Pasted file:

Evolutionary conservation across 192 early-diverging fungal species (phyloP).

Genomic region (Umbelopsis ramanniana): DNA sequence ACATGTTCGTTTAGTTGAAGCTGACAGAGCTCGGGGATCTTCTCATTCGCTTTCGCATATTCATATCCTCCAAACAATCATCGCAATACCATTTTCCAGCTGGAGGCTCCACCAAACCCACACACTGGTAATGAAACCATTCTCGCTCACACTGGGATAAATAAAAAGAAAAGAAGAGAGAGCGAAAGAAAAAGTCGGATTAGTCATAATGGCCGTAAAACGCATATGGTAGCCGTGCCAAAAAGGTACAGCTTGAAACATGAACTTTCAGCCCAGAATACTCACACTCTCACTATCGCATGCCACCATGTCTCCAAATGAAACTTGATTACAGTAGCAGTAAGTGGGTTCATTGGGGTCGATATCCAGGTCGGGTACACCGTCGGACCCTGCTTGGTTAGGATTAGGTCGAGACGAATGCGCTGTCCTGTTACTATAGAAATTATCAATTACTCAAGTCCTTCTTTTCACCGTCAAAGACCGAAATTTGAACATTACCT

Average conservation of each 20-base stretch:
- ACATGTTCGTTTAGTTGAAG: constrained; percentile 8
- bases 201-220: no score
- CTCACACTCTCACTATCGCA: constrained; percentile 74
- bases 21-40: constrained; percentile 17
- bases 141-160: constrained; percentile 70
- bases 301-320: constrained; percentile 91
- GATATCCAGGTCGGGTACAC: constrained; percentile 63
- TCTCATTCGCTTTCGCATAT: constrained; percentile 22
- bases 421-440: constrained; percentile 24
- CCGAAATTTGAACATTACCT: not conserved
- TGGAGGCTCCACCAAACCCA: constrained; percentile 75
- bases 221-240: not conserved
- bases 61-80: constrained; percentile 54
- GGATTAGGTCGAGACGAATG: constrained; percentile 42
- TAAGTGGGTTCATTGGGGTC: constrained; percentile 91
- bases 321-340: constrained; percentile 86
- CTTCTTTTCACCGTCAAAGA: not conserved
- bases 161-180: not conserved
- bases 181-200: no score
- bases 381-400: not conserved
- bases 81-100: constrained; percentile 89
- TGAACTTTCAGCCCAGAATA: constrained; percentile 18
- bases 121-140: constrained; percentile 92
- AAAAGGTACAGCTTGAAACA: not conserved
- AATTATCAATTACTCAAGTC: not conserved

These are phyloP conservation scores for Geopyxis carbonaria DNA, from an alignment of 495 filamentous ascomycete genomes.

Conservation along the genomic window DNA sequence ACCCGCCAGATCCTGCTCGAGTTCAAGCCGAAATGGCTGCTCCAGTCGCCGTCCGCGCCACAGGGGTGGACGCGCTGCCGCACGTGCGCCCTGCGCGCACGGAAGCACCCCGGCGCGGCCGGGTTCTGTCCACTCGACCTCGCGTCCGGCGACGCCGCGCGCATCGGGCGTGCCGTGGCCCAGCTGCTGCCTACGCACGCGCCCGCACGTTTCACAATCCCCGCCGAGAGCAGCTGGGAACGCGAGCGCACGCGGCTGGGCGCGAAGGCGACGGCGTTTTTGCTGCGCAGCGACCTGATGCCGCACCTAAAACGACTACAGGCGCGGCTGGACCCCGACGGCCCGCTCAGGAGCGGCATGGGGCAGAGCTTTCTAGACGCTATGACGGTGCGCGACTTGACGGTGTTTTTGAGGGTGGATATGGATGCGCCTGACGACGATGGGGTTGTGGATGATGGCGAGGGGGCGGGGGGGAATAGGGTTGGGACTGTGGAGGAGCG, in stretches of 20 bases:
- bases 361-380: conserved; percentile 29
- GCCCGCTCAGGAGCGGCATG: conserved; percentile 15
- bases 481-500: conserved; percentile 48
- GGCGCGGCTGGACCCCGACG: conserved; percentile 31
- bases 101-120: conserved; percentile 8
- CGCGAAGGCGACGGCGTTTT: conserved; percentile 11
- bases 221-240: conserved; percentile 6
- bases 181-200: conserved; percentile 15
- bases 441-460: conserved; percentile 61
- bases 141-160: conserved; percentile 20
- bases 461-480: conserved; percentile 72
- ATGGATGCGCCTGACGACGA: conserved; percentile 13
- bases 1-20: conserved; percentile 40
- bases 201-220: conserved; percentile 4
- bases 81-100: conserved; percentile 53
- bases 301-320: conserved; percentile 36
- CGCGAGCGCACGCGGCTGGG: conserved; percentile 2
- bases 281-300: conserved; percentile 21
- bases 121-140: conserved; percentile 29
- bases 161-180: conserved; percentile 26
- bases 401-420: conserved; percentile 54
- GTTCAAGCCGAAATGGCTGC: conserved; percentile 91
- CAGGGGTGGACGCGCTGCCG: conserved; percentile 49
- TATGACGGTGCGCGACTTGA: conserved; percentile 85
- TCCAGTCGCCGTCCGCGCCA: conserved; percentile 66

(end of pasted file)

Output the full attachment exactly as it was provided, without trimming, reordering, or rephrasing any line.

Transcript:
Evolutionary conservation across 192 early-diverging fungal species (phyloP).

Genomic region (Umbelopsis ramanniana): DNA sequence ACATGTTCGTTTAGTTGAAGCTGACAGAGCTCGGGGATCTTCTCATTCGCTTTCGCATATTCATATCCTCCAAACAATCATCGCAATACCATTTTCCAGCTGGAGGCTCCACCAAACCCACACACTGGTAATGAAACCATTCTCGCTCACACTGGGATAAATAAAAAGAAAAGAAGAGAGAGCGAAAGAAAAAGTCGGATTAGTCATAATGGCCGTAAAACGCATATGGTAGCCGTGCCAAAAAGGTACAGCTTGAAACATGAACTTTCAGCCCAGAATACTCACACTCTCACTATCGCATGCCACCATGTCTCCAAATGAAACTTGATTACAGTAGCAGTAAGTGGGTTCATTGGGGTCGATATCCAGGTCGGGTACACCGTCGGACCCTGCTTGGTTAGGATTAGGTCGAGACGAATGCGCTGTCCTGTTACTATAGAAATTATCAATTACTCAAGTCCTTCTTTTCACCGTCAAAGACCGAAATTTGAACATTACCT

Average conservation of each 20-base stretch:
- ACATGTTCGTTTAGTTGAAG: constrained; percentile 8
- bases 201-220: no score
- CTCACACTCTCACTATCGCA: constrained; percentile 74
- bases 21-40: constrained; percentile 17
- bases 141-160: constrained; percentile 70
- bases 301-320: constrained; percentile 91
- GATATCCAGGTCGGGTACAC: constrained; percentile 63
- TCTCATTCGCTTTCGCATAT: constrained; percentile 22
- bases 421-440: constrained; percentile 24
- CCGAAATTTGAACATTACCT: not conserved
- TGGAGGCTCCACCAAACCCA: constrained; percentile 75
- bases 221-240: not conserved
- bases 61-80: constrained; percentile 54
- GGATTAGGTCGAGACGAATG: constrained; percentile 42
- TAAGTGGGTTCATTGGGGTC: constrained; percentile 91
- bases 321-340: constrained; percentile 86
- CTTCTTTTCACCGTCAAAGA: not conserved
- bases 161-180: not conserved
- bases 181-200: no score
- bases 381-400: not conserved
- bases 81-100: constrained; percentile 89
- TGAACTTTCAGCCCAGAATA: constrained; percentile 18
- bases 121-140: constrained; percentile 92
- AAAAGGTACAGCTTGAAACA: not conserved
- AATTATCAATTACTCAAGTC: not conserved

These are phyloP conservation scores for Geopyxis carbonaria DNA, from an alignment of 495 filamentous ascomycete genomes.

Conservation along the genomic window DNA sequence ACCCGCCAGATCCTGCTCGAGTTCAAGCCGAAATGGCTGCTCCAGTCGCCGTCCGCGCCACAGGGGTGGACGCGCTGCCGCACGTGCGCCCTGCGCGCACGGAAGCACCCCGGCGCGGCCGGGTTCTGTCCACTCGACCTCGCGTCCGGCGACGCCGCGCGCATCGGGCGTGCCGTGGCCCAGCTGCTGCCTACGCACGCGCCCGCACGTTTCACAATCCCCGCCGAGAGCAGCTGGGAACGCGAGCGCACGCGGCTGGGCGCGAAGGCGACGGCGTTTTTGCTGCGCAGCGACCTGATGCCGCACCTAAAACGACTACAGGCGCGGCTGGACCCCGACGGCCCGCTCAGGAGCGGCATGGGGCAGAGCTTTCTAGACGCTATGACGGTGCGCGACTTGACGGTGTTTTTGAGGGTGGATATGGATGCGCCTGACGACGATGGGGTTGTGGATGATGGCGAGGGGGCGGGGGGGAATAGGGTTGGGACTGTGGAGGAGCG, in stretches of 20 bases:
- bases 361-380: conserved; percentile 29
- GCCCGCTCAGGAGCGGCATG: conserved; percentile 15
- bases 481-500: conserved; percentile 48
- GGCGCGGCTGGACCCCGACG: conserved; percentile 31
- bases 101-120: conserved; percentile 8
- CGCGAAGGCGACGGCGTTTT: conserved; percentile 11
- bases 221-240: conserved; percentile 6
- bases 181-200: conserved; percentile 15
- bases 441-460: conserved; percentile 61
- bases 141-160: conserved; percentile 20
- bases 461-480: conserved; percentile 72
- ATGGATGCGCCTGACGACGA: conserved; percentile 13
- bases 1-20: conserved; percentile 40
- bases 201-220: conserved; percentile 4
- bases 81-100: conserved; percentile 53
- bases 301-320: conserved; percentile 36
- CGCGAGCGCACGCGGCTGGG: conserved; percentile 2
- bases 281-300: conserved; percentile 21
- bases 121-140: conserved; percentile 29
- bases 161-180: conserved; percentile 26
- bases 401-420: conserved; percentile 54
- GTTCAAGCCGAAATGGCTGC: conserved; percentile 91
- CAGGGGTGGACGCGCTGCCG: conserved; percentile 49
- TATGACGGTGCGCGACTTGA: conserved; percentile 85
- TCCAGTCGCCGTCCGCGCCA: conserved; percentile 66